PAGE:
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At the Olympics this summer in Rio, there will be a sport making its long-awaited return. Last played at the Olympics in 1924, men’s and women’s rugby sevens — a rugby tournament with seven players per side — will make its return to the world games, bringing a sport that most Americans know little about into popular view. Not to mention, the United States men are a serious medal contender.
If you asked most Penn students if they really enjoyed their toughest Pottruck workouts, the answer would probably be no. Hard runs or the dreaded leg days are often the things that — despite being sometimes necessary — they dread the most.
Not many Penn athletes can say they spent time in the pros before putting on the Red and Blue for the Quakers. In fact, perhaps none besides freshman tennis player Dmitry Shatalin boast that honor.
Historically in athletics, men and women of respective professional sports do not train with or compete against each other. Obviously, there are exceptions. Take Danica Patrick or Billie Jean King, for example. But for the most part, this norm holds true.
Winning is a state of mind. And for Penn women’s lacrosse, it’s the only state of mind the members of the team have ever known.
It’s a Tuesday night game at Villanova for Penn women’s basketball. At tipoff, in the first chair on the bench, senior captain Keiera Ray intently watches a contest that she won’t be able to enter.
Vince Lombardi once said, “Winning isn’t everything. It’s the only thing.” But I have to disagree with the football legend on this one — at least in the context of Penn women’s basketball.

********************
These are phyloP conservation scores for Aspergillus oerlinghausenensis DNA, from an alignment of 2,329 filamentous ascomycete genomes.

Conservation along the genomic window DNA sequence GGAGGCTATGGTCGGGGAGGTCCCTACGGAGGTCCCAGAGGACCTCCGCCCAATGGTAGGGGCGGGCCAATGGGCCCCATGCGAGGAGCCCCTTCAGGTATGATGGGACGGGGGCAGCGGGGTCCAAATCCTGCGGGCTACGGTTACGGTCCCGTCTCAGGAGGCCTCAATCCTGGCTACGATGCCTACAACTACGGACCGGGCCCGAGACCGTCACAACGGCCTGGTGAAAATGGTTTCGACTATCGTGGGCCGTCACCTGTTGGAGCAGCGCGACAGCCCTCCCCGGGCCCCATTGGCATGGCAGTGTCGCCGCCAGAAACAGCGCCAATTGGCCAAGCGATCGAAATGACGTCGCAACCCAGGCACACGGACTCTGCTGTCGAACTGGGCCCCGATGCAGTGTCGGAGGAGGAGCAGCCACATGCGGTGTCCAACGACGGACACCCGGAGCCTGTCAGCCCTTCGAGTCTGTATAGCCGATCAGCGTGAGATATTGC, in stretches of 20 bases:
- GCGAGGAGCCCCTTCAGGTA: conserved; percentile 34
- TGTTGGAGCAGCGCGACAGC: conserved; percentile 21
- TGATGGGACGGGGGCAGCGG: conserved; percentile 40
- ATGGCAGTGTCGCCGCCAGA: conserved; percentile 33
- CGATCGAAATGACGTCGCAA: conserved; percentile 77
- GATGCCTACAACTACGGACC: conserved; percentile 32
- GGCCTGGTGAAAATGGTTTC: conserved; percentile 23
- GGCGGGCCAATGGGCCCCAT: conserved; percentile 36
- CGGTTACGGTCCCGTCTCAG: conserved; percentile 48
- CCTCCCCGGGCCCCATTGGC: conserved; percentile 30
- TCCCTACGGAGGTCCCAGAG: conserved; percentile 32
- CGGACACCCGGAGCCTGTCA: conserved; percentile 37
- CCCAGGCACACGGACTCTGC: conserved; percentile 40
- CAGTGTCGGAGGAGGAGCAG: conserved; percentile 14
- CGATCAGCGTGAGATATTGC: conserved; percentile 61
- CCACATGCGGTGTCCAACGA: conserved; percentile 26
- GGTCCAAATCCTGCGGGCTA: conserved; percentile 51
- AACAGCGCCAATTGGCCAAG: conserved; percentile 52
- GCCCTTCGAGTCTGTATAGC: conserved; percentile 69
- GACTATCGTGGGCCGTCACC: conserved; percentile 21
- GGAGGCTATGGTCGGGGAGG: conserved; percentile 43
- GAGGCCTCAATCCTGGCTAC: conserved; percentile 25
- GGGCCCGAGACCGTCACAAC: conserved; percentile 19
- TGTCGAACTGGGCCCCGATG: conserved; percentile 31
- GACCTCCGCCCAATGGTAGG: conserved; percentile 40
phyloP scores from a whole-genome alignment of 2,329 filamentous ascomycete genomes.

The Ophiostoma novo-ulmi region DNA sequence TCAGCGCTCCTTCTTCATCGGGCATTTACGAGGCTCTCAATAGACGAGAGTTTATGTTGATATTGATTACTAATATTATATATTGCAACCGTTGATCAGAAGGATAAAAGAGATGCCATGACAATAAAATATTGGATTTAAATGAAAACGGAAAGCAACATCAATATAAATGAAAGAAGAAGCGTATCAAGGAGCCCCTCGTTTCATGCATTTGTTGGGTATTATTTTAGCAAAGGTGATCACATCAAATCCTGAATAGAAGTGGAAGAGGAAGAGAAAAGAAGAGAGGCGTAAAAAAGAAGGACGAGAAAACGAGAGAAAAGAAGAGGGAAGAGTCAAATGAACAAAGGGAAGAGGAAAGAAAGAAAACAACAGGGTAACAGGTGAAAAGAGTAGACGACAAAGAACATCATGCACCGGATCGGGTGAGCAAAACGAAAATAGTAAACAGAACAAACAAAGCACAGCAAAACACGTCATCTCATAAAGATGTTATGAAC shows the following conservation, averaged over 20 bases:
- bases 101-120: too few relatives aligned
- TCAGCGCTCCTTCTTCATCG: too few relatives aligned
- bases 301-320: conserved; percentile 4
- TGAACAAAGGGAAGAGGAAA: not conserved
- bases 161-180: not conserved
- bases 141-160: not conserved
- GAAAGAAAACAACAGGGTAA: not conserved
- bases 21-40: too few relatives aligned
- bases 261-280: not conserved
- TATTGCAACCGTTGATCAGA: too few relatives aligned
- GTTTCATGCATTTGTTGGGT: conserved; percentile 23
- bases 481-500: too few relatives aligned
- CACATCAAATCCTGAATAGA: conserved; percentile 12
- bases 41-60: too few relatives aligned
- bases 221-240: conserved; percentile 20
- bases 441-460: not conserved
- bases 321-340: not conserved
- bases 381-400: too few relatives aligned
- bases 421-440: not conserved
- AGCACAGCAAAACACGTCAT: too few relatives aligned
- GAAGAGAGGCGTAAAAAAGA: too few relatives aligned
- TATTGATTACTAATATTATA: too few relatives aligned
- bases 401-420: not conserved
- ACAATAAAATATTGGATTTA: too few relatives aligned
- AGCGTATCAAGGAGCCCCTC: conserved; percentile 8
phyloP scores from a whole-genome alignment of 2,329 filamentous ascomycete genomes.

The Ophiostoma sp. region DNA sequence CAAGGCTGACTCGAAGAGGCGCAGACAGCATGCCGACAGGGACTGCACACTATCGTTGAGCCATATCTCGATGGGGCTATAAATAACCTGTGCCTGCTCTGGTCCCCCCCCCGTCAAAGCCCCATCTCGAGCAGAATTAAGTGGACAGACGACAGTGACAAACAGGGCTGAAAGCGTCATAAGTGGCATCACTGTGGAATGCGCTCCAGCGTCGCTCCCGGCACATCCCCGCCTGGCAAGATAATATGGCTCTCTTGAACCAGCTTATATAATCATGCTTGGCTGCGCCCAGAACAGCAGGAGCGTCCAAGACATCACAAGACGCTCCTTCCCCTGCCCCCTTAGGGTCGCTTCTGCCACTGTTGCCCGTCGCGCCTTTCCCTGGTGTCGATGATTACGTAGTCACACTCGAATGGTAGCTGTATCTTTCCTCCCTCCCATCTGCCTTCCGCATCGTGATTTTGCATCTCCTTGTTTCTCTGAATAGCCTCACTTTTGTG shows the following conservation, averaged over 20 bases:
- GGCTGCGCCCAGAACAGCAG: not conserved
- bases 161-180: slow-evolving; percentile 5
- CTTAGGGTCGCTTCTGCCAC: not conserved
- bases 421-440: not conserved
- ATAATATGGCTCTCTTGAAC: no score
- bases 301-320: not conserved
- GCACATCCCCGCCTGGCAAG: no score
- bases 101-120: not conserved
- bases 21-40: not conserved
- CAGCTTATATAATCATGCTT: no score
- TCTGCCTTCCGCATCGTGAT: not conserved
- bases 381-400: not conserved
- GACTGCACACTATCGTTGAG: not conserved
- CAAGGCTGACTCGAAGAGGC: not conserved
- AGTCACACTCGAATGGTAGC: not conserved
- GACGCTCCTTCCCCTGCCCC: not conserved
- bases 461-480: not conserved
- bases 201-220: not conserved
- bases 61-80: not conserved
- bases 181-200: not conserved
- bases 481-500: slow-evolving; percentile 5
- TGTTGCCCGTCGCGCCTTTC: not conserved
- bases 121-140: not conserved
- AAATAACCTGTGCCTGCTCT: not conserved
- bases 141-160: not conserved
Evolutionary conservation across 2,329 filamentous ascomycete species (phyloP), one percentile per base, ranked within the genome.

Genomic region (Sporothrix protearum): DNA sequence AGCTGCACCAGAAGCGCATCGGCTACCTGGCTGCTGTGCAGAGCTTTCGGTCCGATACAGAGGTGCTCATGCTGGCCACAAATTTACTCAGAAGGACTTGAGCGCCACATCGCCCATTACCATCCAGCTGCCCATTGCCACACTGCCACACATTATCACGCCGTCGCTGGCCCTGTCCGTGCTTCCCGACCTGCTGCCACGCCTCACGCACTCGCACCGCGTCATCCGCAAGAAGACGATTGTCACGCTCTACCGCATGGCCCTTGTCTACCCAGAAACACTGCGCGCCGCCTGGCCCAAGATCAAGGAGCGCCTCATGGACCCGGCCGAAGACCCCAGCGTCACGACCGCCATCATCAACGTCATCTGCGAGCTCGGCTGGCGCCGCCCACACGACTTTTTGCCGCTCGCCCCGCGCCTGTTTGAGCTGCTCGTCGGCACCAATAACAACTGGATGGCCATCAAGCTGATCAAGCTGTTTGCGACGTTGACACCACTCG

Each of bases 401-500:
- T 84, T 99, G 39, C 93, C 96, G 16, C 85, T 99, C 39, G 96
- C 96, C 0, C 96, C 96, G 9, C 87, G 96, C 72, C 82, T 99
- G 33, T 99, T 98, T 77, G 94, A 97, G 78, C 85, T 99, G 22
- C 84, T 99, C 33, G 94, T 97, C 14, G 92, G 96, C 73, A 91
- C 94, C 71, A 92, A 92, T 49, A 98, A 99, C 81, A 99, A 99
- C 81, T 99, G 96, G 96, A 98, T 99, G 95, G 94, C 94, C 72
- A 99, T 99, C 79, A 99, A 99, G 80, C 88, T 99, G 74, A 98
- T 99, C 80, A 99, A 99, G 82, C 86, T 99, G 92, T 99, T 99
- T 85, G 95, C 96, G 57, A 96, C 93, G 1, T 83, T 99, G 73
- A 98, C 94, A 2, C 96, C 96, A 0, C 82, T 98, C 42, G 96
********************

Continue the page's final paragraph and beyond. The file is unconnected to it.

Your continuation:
If the Golden State Warriors lost Steph Curry and Klay Thompson to injury or other factors tomorrow, do you think anyone would remember their magical 24-0 start?
I’m from Texas.
It takes most teams a couple of games to warm up early in the season before the players really hit their stride, both the best teams and the worst teams.
Holding an opponent to 14 points in a half is not bad for a football team. But for a basketball team, holding an opponent to 14 points in a half is downright ridiculous.
When Penn field hockey’s four seniors step onto the field for their last regular season game this Saturday, things will be different.
For a Division I women’s basketball player, there is about a two percent chance of playing professionally. Take a look at an Ivy League school like Penn and factor out the Connecticut players of the world, and that number is even smaller.
Anyone who has watched college football in the last decade knows that strength of schedule for teams on the national stage matters. A lot.
They say defense wins championships.
At the end of every football practice, after the whistle is blown and the team disperses from the huddle, there exists at the center of the field a quiet spirituality.
When Penn women’s soccer assistant coach Emily Oliver stepped on the field on Dec. 4, 2011, her objective was clear.
1. What individual athlete has been most impressive throughout the early part of the season?
For just about everyone, college is about new experiences. A new city perhaps. New friends. New teachers.
On the back nine in the final round of the Ivy League Men’s Golf Championships, Penn knew it was going to be close.